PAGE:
As the two giants of Manchester United and Manchester City fought it out for the Premier League title at the weekend with multi-million pound players on the pitch and full crowds in the stands, you could be forgiven for thinking that the English football game was in rude good health.

But across the border we have seen Glasgow Rangers, one of Scotland’s most successful clubs, go into administration. There have been casualties in England too. Recent casualties in England have been Portsmouth and Port Vale and during the last ten years Leeds United, Derby County and Crystal Palace have all gone into administration. The clubs in the lower divisions are fairing no better and there is a long list facing acute financial difficulties.
How can this be? Broadcasting rights are booming and it costs a tidy amount of money these days to buy a season ticket or a seat for a game.
The answer of course is players’ wages. With each team wanting to win at all costs, an arms race has occurred in players’ wages. 

According to Money Week English Premier League clubs had accumulated losses of £2.1 billion, but suffered pre-tax losses of £418 million. Of the top clubs only Arsenal made a respectable profit of £56 million.
According to Deloitte the Championship clubs are spending £4 for every £3 they make.
Trouble is approaching fast. The fee for broadcasting rights for the Championship 2012/13 season is 25% lower than for the current rights. Clubs that win promotion to the Premier League should survive with TV rights forecast to rise above £3.6 billion. However those TV rights are not payable to clubs that have just won promotion for three years while those that drop out of the Premier League can still claim media rights for three years.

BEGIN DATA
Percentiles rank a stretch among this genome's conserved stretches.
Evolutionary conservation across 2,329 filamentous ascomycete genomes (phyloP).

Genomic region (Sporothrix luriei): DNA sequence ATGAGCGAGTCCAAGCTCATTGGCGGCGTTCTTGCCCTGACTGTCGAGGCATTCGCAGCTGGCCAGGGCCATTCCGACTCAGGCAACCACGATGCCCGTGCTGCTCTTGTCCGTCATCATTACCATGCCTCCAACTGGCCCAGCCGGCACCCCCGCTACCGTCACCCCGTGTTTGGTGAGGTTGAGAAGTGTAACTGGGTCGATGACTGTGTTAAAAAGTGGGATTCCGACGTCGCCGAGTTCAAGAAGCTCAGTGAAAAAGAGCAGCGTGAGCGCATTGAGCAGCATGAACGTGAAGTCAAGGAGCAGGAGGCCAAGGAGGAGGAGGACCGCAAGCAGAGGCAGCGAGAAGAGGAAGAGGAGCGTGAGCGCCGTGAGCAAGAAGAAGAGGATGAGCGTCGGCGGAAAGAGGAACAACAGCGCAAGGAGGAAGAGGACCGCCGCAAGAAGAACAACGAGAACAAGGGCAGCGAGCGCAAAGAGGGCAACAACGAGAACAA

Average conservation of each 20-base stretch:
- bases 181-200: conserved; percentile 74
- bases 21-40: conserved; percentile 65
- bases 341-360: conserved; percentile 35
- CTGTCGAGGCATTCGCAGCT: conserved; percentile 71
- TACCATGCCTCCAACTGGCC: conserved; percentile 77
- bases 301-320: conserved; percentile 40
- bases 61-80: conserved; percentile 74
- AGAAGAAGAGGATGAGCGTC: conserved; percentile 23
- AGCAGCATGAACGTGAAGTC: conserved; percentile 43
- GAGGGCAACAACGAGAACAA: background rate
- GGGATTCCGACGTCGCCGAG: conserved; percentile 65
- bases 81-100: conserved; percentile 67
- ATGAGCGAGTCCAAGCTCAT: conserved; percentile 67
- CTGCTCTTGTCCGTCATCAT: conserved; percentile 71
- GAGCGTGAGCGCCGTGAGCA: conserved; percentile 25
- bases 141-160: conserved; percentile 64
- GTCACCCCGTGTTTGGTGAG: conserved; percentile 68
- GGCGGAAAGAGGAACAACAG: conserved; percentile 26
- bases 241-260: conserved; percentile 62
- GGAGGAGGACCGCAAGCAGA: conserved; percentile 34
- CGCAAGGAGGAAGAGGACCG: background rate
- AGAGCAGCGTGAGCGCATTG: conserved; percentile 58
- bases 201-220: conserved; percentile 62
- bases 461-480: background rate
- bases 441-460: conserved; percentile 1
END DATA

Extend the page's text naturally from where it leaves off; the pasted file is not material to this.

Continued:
UEFA, clearly alarmed by the situation, is to introduce Financial Fair Play rules for the 2014/2015 season. The idea is that clubs will not be able to spend more than they receive in total revenues.
With super-rich owners of Premier League Clubs, one has to ask whether this will spawn an entire rules avoidance business. 
According to Money Week we should take a closer look at Germany where strict rules forbid clubs from taking on too much debt and control the level of wages that can paid to players. Clubs also have to be majority owned by the fans. The Bundesliga is profitable and is enjoying higher attendances.
In football, just as in the Eurozone crisis, Germany’s fiscal responsibility could be the model to follow.